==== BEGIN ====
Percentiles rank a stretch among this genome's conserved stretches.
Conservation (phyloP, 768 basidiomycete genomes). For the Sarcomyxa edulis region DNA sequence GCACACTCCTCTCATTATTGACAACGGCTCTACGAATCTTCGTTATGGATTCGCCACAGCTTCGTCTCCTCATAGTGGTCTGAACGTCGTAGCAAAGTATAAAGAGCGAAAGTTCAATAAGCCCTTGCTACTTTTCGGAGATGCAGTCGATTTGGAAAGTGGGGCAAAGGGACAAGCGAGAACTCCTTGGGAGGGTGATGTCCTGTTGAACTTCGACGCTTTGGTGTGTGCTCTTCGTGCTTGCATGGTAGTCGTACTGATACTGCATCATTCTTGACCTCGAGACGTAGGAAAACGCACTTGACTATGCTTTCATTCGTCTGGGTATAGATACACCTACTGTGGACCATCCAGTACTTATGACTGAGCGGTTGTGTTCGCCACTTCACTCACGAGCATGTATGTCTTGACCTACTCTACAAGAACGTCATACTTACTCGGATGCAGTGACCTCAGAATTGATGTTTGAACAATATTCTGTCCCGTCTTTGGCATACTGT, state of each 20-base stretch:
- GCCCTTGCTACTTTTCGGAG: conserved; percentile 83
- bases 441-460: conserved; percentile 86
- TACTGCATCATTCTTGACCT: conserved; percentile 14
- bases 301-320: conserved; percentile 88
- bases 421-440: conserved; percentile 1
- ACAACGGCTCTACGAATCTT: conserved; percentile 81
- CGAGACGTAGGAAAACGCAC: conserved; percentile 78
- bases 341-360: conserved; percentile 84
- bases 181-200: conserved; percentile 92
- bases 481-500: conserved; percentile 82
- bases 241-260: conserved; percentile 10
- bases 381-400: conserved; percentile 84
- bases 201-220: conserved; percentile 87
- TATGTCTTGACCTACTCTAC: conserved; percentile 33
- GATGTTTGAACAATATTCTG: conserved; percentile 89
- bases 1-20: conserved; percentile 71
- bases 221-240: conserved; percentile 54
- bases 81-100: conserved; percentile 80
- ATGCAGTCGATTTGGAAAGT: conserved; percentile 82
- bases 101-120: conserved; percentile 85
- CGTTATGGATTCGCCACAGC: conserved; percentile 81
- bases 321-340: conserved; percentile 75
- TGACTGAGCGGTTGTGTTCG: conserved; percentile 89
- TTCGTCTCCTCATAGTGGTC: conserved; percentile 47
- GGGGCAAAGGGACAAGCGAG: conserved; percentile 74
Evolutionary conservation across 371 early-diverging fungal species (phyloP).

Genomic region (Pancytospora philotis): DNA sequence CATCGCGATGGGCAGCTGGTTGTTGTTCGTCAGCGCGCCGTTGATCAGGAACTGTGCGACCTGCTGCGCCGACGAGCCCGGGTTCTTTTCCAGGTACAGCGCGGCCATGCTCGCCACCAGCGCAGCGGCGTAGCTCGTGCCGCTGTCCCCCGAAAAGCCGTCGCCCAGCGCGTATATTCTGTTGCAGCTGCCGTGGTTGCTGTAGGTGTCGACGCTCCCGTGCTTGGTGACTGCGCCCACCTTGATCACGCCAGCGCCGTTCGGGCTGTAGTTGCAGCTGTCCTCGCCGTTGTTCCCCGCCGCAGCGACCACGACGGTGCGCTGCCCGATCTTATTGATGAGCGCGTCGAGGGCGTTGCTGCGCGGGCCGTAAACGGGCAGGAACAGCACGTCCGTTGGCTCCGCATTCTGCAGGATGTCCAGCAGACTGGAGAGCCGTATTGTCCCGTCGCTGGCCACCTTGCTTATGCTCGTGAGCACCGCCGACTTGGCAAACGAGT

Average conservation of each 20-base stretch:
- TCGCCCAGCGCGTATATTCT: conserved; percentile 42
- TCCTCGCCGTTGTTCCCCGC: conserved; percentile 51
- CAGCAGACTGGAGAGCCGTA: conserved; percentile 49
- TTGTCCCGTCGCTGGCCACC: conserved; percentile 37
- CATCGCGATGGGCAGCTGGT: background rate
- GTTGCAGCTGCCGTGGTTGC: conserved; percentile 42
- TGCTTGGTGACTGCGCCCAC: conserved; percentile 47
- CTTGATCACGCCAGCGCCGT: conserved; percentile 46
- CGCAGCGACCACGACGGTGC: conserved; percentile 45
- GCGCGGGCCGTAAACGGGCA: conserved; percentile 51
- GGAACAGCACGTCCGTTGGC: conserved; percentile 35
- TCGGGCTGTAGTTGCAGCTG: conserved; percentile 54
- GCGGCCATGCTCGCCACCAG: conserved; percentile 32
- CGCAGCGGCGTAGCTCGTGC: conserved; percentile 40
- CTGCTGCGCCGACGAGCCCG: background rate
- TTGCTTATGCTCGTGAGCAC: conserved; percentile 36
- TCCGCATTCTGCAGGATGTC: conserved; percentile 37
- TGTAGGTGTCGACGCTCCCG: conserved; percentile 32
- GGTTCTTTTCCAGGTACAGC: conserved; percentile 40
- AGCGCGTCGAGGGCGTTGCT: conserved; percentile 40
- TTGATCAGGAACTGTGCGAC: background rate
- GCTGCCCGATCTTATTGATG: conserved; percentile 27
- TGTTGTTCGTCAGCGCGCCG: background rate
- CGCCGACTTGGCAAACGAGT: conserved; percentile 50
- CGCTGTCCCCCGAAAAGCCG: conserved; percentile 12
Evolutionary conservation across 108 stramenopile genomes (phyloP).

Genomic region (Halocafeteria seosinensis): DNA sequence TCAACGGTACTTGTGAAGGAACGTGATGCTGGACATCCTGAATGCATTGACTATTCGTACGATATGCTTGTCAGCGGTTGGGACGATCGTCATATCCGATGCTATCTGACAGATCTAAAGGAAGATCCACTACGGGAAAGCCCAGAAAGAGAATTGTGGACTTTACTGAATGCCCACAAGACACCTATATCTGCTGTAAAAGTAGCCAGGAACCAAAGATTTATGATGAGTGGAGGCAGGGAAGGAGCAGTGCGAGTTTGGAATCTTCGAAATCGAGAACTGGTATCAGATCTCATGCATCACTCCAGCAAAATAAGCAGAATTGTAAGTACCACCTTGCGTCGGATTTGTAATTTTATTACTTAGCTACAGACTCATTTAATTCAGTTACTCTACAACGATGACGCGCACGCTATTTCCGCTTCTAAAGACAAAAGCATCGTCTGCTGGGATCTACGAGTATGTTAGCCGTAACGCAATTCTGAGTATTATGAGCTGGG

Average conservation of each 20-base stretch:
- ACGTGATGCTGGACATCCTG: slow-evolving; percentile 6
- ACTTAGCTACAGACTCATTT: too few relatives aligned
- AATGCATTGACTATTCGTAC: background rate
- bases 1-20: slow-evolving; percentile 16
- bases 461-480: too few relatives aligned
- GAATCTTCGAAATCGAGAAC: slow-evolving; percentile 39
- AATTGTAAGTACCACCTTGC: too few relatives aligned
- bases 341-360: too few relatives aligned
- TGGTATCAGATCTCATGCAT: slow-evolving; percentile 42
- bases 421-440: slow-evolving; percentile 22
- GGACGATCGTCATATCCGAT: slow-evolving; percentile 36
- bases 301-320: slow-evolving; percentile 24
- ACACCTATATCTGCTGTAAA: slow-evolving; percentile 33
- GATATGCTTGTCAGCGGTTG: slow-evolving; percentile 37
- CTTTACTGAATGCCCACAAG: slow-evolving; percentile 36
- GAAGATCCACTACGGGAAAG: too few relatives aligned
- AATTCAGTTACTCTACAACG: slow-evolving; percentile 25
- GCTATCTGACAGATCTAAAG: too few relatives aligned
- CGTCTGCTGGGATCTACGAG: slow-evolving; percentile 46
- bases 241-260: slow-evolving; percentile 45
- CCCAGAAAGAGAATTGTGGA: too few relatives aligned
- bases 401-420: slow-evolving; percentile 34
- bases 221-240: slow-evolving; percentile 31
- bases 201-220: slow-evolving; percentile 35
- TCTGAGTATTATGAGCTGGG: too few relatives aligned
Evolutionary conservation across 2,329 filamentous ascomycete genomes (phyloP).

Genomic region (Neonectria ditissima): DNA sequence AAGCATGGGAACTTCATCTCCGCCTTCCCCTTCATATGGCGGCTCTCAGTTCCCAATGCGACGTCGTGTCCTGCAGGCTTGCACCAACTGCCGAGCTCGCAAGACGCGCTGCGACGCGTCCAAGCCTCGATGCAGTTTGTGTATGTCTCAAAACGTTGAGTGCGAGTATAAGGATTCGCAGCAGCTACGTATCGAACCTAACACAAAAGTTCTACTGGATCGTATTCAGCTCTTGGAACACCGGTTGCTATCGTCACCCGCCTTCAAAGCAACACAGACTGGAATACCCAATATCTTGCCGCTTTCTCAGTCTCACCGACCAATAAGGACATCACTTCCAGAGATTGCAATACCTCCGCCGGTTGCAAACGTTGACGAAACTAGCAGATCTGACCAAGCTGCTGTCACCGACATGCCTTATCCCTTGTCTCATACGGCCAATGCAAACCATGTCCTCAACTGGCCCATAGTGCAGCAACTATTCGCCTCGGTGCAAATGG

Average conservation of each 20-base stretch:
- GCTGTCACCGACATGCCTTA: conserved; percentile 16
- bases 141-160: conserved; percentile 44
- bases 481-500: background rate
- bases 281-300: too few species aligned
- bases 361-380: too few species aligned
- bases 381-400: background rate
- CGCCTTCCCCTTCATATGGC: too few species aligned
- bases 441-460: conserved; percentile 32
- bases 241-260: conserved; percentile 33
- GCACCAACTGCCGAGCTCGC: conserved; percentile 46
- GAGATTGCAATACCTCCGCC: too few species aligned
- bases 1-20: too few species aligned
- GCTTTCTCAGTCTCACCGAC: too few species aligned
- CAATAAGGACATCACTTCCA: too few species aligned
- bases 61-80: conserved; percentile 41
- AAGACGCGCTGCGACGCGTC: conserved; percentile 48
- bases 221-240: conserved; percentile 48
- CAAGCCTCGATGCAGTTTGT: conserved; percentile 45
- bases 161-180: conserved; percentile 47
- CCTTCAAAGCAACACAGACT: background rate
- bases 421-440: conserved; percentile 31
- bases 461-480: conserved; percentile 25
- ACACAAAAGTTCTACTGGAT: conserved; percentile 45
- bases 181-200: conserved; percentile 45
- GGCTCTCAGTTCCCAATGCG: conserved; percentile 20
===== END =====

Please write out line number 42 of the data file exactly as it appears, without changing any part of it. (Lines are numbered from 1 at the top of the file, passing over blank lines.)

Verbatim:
- TCGGGCTGTAGTTGCAGCTG: conserved; percentile 54